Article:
A System in Need of Repair? Entirely too many abusive people escape detection by social services. In contrast, thousands of families experience the trauma of a false allegation of abuse each year ( Swarens, 2). The social services system in the USA is in serious need of repair, states Tim Swarens in his article, " A System in Need of Repair" written for the Indianapolis Star .
In his article, Swarens tells the all too familiar story of a family falsely accused of child abuse. When a social worker and a police officer showed up at Shirley Calabretta's door and demanded to check her daughter over for signs of abuse, she was horrified. Authorities had acted on an anonymous tip. After finding no trace of abuse, Judge Andrew Kleinfeld ruled in Calabretta's favour on two issues. The first being, that a warrant was necessary to enter the Calabretta home and second, the officer and social worker had violated the mother's authority and her dignity, by searching her daughter.
Swarens goes on to say that this case "illustrates problems with how we protect children in this country [United States] "( Swarens, 1). The first being that authorities acted on an anonymous tip. "The caller could have been a concerned citizen, or nothing but a vindictive neighbour " (Swarens, 1). The second problem the author found was that the social worker was extremely biased by the 'red flags' raised, upon learning that the family was very religious and that the child was home-schooled. Lastly, Calabretta admitted to "occasionally spanking her children". The worker told Calabretta that this was illegal in California. It isn't "(Swarens, 1). The worker was attempting to push her views on Calabretta.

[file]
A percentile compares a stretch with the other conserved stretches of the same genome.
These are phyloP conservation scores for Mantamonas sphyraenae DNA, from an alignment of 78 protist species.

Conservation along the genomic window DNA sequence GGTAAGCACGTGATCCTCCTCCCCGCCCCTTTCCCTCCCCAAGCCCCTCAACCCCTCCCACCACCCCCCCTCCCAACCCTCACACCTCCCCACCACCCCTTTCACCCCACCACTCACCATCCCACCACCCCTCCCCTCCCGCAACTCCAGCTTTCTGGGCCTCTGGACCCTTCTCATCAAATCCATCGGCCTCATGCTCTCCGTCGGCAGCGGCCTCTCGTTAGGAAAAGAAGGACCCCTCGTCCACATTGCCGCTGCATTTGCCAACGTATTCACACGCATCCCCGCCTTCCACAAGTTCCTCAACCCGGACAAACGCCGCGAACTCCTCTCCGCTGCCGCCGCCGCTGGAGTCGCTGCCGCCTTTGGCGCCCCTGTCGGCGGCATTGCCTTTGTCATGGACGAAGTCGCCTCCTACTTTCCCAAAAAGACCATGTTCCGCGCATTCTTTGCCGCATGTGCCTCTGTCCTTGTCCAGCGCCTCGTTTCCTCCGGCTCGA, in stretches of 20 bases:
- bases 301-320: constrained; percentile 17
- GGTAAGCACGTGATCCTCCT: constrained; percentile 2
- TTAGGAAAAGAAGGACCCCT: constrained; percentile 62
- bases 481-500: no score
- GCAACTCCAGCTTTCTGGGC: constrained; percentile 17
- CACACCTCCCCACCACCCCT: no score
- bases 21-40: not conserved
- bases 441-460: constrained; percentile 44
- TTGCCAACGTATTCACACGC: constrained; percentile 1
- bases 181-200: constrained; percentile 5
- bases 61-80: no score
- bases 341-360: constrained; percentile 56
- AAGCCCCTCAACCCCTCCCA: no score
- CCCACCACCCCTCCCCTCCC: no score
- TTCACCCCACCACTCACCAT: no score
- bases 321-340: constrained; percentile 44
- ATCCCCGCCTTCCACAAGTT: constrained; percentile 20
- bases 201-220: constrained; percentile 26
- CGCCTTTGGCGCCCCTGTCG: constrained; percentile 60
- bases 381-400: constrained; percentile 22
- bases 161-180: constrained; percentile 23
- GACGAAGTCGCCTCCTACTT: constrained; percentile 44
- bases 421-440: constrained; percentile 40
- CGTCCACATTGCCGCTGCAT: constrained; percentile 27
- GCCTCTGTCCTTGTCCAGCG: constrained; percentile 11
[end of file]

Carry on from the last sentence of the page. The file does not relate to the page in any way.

Swarens concludes his article with some shocking statistics. While last year in Indiana 65 children died from abuse or neglect, there were 15, 714 investigated innocent families torn apart, just like the Calabrettas, by false accusations (Swarens, 2). The author believes that social workers have "insufficient training, heavy workloads and low pay making mistakes inevitable " (Swarens, 2). He states " Think of the system as a car with a cracked engine and a flat tire. Either we need a new car or both repairs must be made to get us where we have to go " (Swarens, 2).
While I agree with Swarens' opinion that the United States social services is in great need of repair, I believe that the author neglected to suggest a solution to the problem. Although 15, 714 cases were false accusations, there were still sixty-five deaths resulting from abuse and neglect. This is not acceptable. If social services have to investigate nine households, in order to find one case of abuse - so be it. It may be embarrassing, anxiety-producing and somewhat inconvenient for the eight families who are not guilty, but it could mean the salvation of one child's life. Unless Mr. Swarens can suggest a more efficient system, one which could detect the guilty persons with one hundred percent accuracy every time, without investigating every anonymous call, I believe that every tip, every call, every report must be investigated, vindictive neighbour or not. When a child's life may be in danger, I don't believe that you have the time nor the need to identify the person originating the report. Until a more efficient, accurate system is created, the United States, of necessity, must utilize the current system, in an attempt to keep children safe.